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All I Want for Christmas is a Decent Set of Requirements...

Posted by Jane Kelly on 18/12/2019
Jane Kelly
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That’s not technically true… I’d love to spend time with family, eat chocolates and open a small selection of functional, relevant and meaningful gifts along with a stack of Christmas Pudding and brandy butter and maybe user acceptance test a glass or two of Baileys! 

christmas blog
However, as we hurtle along towards the festive season at an astonishing rate, I’d like to blog about requirements in software testing as they are so crucial to getting a good outcome, but so often hard to obtain. When requirements are available quite often they are done in a rush or they contain insufficient and ambiguous information. This in turn can lead to delays, increased cost and lost opportunity to reap the benefits of testing.

Requirements which are of good quality and signed off would most likely be high up on the work Christmas list for many in a QA Test capacity as they form such a valuable part of software testing.

Why are requirements so valuable? At a high level, requirements are used to help define what the expectations and needs are of the different groups within a software delivery team or of the targeted end user. They help us to make decisions, to plan to get information on the level of software code and environmental quality. I will cover the benefits in more detail further on.

Requirements help us to determine when things do not look or behave correctly in software, when this happens we are able to raise records to help get clarity or a resolution on what the unexpected findings are. These are often referred to as ‘Bugs’ or ‘Defects’. These defects often go hand in hand with requirements because if there are documented requirements, it will give a baseline of a set of expectations, which can be compared with actual test result data and interpretation of the expected outcomes. If the requirements are unclear, then a defect can often be raised but can effectively turn out to be a user expectation error, or a missed requirement that needs to be handled as a change request. It can be very valuable when these are discussed as it widens the awareness of expectation and gives visibility to other stakeholders about potential issues. Sometimes defects can be found which do not link directly to a requirement. Often a tester will raise an issue that they were not expecting, and it can be something that was discovered along the transaction of functional journey as oppose to the targeted testing of a specific feature of functionality. Huge savings can be made and risks significant reduced if there are good testable requirements available to your testing resources.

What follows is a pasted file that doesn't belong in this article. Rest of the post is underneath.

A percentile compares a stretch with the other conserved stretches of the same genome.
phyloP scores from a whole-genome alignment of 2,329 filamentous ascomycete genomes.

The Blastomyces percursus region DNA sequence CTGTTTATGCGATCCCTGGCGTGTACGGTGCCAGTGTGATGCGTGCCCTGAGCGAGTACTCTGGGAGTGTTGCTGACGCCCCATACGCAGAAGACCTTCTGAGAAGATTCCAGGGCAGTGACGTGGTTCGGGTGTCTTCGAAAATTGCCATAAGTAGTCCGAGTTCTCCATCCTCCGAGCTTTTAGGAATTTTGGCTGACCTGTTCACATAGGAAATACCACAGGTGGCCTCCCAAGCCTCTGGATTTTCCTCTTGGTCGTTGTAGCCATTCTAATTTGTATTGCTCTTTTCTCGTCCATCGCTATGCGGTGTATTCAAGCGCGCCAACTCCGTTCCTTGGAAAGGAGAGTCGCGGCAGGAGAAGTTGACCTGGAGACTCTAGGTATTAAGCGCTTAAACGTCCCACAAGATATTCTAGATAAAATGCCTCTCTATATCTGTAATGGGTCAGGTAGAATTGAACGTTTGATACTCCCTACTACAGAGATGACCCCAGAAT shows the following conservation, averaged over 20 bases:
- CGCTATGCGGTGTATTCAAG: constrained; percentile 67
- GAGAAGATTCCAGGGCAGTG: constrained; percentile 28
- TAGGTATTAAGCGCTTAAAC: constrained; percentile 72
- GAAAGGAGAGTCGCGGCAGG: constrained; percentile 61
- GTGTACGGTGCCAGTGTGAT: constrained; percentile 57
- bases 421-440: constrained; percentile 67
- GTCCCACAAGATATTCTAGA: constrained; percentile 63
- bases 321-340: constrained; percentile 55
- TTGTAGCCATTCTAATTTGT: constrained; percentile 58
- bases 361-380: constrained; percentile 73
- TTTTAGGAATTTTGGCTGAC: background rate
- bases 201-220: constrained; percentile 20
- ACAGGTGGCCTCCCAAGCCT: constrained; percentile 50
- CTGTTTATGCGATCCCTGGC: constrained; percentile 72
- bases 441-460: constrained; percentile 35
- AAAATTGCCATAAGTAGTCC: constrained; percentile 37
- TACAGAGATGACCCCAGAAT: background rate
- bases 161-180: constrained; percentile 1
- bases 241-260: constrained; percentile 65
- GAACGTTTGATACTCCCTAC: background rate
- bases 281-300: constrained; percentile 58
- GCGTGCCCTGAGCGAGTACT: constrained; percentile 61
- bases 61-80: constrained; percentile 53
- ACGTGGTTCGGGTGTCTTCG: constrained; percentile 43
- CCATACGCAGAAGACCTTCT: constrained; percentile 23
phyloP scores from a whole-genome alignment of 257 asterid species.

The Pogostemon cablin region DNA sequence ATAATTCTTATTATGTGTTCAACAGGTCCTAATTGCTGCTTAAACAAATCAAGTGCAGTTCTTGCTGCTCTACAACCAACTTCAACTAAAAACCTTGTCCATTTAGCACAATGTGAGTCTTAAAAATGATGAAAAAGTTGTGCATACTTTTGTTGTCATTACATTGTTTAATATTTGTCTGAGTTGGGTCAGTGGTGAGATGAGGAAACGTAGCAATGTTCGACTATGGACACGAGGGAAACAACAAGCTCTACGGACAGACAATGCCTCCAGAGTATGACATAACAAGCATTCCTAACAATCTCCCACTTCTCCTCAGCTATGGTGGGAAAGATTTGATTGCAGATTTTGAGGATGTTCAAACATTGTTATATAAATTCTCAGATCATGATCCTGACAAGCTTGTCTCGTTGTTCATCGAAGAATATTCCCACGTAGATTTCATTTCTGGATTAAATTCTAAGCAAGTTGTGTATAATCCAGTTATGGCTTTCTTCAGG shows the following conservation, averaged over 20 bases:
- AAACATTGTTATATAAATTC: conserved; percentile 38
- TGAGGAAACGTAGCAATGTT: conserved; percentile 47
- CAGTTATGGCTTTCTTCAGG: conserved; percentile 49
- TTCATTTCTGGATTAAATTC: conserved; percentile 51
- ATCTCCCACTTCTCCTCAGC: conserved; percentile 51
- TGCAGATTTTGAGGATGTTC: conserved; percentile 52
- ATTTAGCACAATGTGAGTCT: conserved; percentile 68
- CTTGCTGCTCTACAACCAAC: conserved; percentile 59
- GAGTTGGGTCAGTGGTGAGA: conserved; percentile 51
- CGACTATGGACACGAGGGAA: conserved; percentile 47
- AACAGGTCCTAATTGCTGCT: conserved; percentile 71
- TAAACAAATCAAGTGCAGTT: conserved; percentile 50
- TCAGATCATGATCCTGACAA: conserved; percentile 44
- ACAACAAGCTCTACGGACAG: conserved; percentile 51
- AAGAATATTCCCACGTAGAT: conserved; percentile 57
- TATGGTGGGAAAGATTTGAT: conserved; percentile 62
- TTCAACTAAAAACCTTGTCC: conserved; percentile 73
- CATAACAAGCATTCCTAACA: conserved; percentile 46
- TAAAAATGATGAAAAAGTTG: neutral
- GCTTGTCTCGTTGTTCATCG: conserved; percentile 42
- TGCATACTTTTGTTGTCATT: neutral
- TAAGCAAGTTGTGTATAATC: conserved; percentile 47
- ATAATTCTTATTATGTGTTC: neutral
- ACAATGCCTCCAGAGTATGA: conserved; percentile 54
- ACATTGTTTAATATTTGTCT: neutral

There are three main types of requirements:
  • User requirements – these requirements will contain processing flows called user stories, use cases and scenarios which give context to a wide expectation of the functional processing. They will detail the expectations of the targeted and specific user which enables them to perform their role or a specific task for example.

  • Business requirements – typically these outline the key functional expectations of the business users and related onwards business processing targeting intended use primary purpose etc. It can include the client, the supplier, the organisation supporting the client business processing, downstream or back office requirements.